If each religion accepted the version of the Golden Rule that exists in their own religion and accepted that each person can believe according to his or her own personal interpretations and teachings, as long as it does not advocate violence, killing or disrespect for another’s beliefs. And certainly most religions have a strong code of ethics by which to live. I simply can not accept someone else telling me what to believe. I have come to my own personal theology, by reading, discussing, going to many other churches, thinking, and trying to always keep an open mind about my own personal  theological journey as well as those of others. I started exploring other religions when I was in junior high school when I was a Baptist, but wondered if God really cared about my wearing make up or going to a show on Sunday. My beliefs have grown from exploring many philosophies, teaching yoga, studying eastern religions, respecting the earth and all its creatures and staying open to what my own truth is.

I didn’t mean to start preaching which is exactly what I said I didn’t like others to do. I do strongly believe that each of us has choices and can make our own with careful and thoughtful deliberation and  pertinent information. Anyhow, I wish for everyone the right to decide what is best for them and follow their own bliss as Joseph Campbell would say.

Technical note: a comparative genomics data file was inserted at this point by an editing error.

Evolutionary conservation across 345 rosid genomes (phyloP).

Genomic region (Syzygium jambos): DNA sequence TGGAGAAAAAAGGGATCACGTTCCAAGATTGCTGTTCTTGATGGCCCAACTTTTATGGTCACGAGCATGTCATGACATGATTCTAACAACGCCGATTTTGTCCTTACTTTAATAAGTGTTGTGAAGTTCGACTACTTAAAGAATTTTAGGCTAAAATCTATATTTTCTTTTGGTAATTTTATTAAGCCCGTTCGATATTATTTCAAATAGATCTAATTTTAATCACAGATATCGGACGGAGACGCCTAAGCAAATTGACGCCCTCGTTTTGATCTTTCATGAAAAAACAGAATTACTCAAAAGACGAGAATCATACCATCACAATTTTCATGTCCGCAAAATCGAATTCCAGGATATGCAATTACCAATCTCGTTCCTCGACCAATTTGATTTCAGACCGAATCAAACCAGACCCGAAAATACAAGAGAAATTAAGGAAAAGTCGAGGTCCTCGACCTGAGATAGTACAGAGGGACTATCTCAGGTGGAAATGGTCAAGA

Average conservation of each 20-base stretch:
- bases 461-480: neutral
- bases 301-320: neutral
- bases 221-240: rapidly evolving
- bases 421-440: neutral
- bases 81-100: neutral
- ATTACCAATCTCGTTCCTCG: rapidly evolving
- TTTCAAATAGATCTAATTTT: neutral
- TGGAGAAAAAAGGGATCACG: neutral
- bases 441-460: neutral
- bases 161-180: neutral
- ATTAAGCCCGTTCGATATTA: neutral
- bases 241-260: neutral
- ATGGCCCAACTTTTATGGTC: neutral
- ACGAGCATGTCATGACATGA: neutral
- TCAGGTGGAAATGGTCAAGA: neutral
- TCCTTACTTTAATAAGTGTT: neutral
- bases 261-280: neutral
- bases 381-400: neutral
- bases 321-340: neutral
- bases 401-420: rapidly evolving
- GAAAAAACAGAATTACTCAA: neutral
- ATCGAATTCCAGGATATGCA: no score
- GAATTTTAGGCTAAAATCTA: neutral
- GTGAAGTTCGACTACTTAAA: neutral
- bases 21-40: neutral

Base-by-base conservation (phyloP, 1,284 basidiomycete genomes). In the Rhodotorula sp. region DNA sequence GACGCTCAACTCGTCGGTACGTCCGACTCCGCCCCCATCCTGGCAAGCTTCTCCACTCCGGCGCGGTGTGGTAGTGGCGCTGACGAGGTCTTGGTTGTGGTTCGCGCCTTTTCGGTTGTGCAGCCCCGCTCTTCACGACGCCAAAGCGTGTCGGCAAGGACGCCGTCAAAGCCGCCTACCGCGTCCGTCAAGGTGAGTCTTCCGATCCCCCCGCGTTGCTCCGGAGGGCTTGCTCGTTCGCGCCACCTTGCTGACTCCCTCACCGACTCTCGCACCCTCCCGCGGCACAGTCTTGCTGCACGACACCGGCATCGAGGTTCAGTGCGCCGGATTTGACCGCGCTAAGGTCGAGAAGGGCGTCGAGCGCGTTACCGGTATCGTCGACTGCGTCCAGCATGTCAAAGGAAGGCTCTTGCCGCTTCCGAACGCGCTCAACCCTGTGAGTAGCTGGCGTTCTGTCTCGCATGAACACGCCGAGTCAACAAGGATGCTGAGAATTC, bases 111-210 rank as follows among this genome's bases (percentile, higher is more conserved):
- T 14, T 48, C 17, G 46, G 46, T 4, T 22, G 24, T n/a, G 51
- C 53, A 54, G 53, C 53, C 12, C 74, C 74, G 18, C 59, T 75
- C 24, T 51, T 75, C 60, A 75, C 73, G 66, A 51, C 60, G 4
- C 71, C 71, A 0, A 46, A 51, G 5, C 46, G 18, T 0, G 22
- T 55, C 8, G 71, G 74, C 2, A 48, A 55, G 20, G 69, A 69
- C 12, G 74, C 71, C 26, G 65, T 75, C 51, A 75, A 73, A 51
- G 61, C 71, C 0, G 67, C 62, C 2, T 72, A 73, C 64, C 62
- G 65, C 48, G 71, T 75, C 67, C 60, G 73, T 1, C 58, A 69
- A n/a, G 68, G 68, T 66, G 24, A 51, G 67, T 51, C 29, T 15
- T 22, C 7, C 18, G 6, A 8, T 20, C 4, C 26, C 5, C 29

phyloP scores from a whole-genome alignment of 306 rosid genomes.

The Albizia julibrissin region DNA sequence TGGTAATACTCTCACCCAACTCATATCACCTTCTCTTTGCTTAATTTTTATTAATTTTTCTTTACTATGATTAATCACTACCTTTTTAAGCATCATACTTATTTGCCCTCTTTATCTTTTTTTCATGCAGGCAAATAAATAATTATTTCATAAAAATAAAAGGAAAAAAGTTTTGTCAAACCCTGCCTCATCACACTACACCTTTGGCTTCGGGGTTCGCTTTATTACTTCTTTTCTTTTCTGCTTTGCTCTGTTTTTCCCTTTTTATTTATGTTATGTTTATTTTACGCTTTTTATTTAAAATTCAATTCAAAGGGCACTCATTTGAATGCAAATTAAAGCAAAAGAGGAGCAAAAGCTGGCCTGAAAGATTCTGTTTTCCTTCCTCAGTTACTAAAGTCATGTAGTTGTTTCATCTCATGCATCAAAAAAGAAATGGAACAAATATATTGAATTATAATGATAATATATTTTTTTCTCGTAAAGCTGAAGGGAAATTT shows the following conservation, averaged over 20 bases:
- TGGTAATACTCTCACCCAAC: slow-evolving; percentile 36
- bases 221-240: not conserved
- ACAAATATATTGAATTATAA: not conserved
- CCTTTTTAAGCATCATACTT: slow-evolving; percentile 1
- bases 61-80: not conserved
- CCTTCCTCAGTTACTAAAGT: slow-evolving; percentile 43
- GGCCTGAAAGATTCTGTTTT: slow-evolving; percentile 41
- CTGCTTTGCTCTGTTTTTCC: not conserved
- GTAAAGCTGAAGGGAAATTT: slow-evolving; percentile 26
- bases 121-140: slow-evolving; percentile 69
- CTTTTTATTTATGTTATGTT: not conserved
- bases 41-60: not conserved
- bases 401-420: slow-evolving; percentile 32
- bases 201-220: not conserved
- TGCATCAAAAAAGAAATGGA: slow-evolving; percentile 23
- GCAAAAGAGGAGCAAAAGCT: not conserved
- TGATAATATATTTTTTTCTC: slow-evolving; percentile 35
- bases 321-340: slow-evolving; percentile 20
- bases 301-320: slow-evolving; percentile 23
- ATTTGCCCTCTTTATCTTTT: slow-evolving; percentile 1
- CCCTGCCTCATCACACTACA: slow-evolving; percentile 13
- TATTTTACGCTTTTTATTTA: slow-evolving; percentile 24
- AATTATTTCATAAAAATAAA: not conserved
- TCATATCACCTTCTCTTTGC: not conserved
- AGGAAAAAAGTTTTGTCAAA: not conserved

I’ve followed my bliss by reading several books given to me by my good friend, Pat. I am just about finished with Middlesex by Jeffrey Eugenides, and enjoyed in immensely. It is a Pulitzer Prize winner and the New York Times Book Review sums it up well with this quote. “The book’s length feels like its author’s arms stretching farther and farther to encompass more people and more life . . . But mostly it is a colossal act of curiosity, of imagination, and of love.” READ IT!

I also enjoyed Road by Cormac Mcarthy which is a story of the love between a father and son traveling after a holocaust of mammoth proportions. Both horrible and tender, it is a difficult but essential book to understand the emotions and desperation of a small band of remaining people. French Women Don’t Get Fat by Mireille Guiliano is a great book that is a look into another culture’s food as well as a positive look at how they eat compared to our culture with its obesity becoming an epidemic. A good one to read to see another perspective on becoming fit.

The first title I read was Jackie Collins’ Lovers and Players. I haven’t read a “trashy” (as I call them) for a long time. It took place mostly in the sex and lives of a prominent family with sons who had all the usual problems plus a dirty, old man as the father and scion who had absolutely no redeeming qualities. I enjoyed it because it read fast and I needed that when I wasn’t feeling well, but I do no recommend it. Sometimes we have to read something that takes us out of our own lives with a kind of shock and this one did that.

Joanne Fought